‘Ski to Africa’ benefits needy Rwandans
Rwanda, a country in central Africa, is still recovering from the genocide that happened there in 1994. In 100 days, about 850,000 people were murdered – 20 percent of the population. Rwanda’s health care system was destroyed and 75 percent of the medical community was either killed or fled the country.
A group of medical professionals from Spokane and Coeur d’Alene is teaming up to help Rwandans rebuild their health care system. This spring, Healing Hearts Northwest will make its second trip to Rwanda. It’s an expensive trip, and Mount Spokane Ski and Snowboard Park is helping the group raise money to pay for part of it.
“Ski to Africa” is a fundraising event today at Mount Spokane. It’s a great deal on a day of skiing topped off by a gourmet Italian dinner. Tickets for Ski to Africa are available at the Mount Spokane Ski Patrol chalet. The package costs $45 per person and includes skiing from 1 to 9 p.m., plus dinner served in the chalet from 5:30 to 8:30 p.m. Dinner without the turns is available for $35.
Last year, Healing Hearts Northwest performed 16 open-heart surgeries at King Faisal Hospital in Kilgali, Rwanda’s largest city. This year the team leaves in April for a two-week stay. Sending a team of surgeons, anesthetists and nurses, plus equipment and supplies, takes a lot of money.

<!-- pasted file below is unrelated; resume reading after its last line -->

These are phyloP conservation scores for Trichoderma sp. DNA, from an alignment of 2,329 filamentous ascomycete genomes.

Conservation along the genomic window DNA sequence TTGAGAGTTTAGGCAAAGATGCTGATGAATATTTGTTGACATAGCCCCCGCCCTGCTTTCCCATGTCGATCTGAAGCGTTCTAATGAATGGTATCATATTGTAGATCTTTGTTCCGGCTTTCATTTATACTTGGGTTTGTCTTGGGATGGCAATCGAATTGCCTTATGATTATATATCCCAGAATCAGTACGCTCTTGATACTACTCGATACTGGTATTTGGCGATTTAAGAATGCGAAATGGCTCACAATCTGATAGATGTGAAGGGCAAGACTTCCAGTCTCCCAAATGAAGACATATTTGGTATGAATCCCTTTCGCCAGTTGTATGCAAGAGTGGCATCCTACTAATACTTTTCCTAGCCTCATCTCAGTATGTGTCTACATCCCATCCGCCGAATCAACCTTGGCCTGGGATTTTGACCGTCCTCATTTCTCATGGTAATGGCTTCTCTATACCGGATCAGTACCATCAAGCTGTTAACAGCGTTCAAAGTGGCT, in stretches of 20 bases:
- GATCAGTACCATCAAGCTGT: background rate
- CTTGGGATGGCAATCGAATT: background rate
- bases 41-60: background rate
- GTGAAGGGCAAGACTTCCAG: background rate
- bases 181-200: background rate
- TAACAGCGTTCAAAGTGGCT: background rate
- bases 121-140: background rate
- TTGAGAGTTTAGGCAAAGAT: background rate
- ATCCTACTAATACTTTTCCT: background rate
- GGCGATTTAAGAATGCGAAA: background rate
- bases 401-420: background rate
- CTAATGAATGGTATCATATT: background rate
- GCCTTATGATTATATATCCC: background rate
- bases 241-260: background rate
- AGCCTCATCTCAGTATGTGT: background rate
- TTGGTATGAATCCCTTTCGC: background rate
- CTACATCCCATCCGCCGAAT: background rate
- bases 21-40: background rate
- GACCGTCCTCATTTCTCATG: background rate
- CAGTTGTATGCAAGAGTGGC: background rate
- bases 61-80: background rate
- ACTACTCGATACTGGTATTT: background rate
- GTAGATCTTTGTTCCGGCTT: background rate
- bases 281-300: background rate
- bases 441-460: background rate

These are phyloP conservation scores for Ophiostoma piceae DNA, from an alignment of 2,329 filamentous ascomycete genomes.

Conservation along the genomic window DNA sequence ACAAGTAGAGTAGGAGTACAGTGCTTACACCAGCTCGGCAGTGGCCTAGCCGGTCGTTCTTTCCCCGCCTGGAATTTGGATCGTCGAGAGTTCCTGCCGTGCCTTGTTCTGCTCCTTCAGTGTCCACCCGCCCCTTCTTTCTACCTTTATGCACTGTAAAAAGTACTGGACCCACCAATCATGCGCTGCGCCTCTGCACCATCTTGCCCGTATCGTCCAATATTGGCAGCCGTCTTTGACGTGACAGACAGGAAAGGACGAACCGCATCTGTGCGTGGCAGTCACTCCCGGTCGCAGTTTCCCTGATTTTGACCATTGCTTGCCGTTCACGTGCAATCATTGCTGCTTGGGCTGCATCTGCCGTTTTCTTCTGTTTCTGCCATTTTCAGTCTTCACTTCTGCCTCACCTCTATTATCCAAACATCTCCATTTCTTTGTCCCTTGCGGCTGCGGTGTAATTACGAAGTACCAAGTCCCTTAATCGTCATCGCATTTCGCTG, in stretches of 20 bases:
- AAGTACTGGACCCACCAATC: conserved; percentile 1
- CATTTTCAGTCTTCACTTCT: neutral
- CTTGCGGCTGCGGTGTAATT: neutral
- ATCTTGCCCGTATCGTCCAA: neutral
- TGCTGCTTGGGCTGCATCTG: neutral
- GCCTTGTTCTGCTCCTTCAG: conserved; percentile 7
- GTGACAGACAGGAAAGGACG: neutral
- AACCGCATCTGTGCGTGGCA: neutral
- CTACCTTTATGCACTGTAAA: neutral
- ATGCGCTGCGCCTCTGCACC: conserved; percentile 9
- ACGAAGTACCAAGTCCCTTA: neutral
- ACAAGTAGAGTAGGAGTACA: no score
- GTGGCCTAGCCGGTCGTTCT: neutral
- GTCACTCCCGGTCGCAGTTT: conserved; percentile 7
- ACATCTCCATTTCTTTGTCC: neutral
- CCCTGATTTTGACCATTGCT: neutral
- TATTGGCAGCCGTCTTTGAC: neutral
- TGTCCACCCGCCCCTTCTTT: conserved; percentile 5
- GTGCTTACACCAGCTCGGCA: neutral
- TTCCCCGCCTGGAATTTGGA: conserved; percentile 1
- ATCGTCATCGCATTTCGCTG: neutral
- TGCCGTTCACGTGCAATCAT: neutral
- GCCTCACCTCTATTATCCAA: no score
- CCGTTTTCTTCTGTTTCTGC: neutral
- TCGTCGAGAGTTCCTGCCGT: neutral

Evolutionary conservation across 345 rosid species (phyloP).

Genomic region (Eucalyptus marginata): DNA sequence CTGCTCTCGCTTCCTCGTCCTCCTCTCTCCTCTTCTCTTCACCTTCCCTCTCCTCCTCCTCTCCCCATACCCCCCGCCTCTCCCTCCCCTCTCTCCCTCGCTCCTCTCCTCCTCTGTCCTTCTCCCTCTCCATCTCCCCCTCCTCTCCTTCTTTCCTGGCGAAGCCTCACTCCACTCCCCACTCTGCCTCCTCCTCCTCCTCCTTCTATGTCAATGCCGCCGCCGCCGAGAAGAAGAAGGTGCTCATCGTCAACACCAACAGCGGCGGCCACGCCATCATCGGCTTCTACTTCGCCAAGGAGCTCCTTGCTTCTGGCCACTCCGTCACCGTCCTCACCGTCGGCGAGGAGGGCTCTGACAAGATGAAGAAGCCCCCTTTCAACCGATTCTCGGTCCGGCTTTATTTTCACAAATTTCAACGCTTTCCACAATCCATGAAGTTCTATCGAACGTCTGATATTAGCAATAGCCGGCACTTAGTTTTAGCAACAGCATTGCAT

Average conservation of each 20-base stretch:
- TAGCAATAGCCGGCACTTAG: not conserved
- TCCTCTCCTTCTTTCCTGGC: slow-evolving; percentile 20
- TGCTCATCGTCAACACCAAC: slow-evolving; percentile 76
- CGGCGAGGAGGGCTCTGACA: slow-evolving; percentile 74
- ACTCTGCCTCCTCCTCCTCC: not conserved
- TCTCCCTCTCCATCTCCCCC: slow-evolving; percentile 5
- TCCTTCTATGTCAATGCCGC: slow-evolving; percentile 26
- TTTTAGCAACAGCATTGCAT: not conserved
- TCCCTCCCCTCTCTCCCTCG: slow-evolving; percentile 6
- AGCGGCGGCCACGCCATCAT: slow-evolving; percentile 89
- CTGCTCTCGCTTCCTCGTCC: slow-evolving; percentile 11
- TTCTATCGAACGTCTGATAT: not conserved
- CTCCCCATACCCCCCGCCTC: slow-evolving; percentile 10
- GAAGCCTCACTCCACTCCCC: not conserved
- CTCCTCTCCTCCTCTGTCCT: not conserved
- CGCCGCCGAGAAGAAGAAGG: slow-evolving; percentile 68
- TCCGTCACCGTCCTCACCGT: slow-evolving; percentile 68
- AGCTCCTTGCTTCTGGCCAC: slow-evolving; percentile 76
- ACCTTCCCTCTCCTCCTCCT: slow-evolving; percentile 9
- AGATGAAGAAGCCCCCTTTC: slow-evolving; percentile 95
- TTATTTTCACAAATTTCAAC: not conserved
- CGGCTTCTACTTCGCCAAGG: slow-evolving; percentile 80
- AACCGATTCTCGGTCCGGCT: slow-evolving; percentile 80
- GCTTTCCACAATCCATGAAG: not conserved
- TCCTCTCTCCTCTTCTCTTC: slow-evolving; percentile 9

“Last year we raised about $100,000,” said Sandy Goldberg, assistant director of Healing Hearts Northwest. “The staff spent about $120,000 out of pocket to get there. We used about $100,000 in donated heart valves, equipment and medicines. Shipping costs were $16,000 and we spent about $10,000 on medications.”
Goldberg’s husband is Dr. Hal Goldberg, a Spokane cardiologist who is the driving force behind Healing Hearts Northwest. Last year he told The Spokesman-Review that the group’s humanitarian mission is “our attempt to pay back a moral debt to a country ravaged by genocide.”
Rheumatic fever is a big problem in Rwanda. It starts with a case of strep throat. But Rwanda’s 10 million people only have a few hundred doctors. Strep throat isn’t treated and it leads to rheumatic fever, a disease that attacks organs and damages heart valves.
Goldberg’s team reviews a national list of patients. A screening team travels to Rwanda in advance to evaluate. The physicians narrowed down the list to 19 with five alternates. It’s a difficult process.
“They have to select patients that will have a good outcome,” Sandy Goldberg said. “Candidates can’t require a long stay in intensive care, because we have to make room for more. They have to be sick enough that surgery is absolutely necessary, but they also need to be well on their way to recovery by the time we leave.”
In the U.S., doctors train for eight years in residency. In Rwanda they’re thrust into service right out of medical school. Healing Hearts Northwest uses the surgeries as a teaching opportunity.
Dr. Goldberg’s goal is to help Rwanda build a cardiovascular program staffed by Rwandans. He also wants to develop a program for prevention and treatment of rheumatic heart disease.
Skiers and riders can pitch in by supporting Ski to Africa. Tonight’s menu features Italian dishes donated by Italian Kitchen, Luigi’s and Lasagna’s-On-Ya, salad and bread courtesy of Sysco Food Services, and wine or other beverages.
Bill Jennings can be reached at email@example.com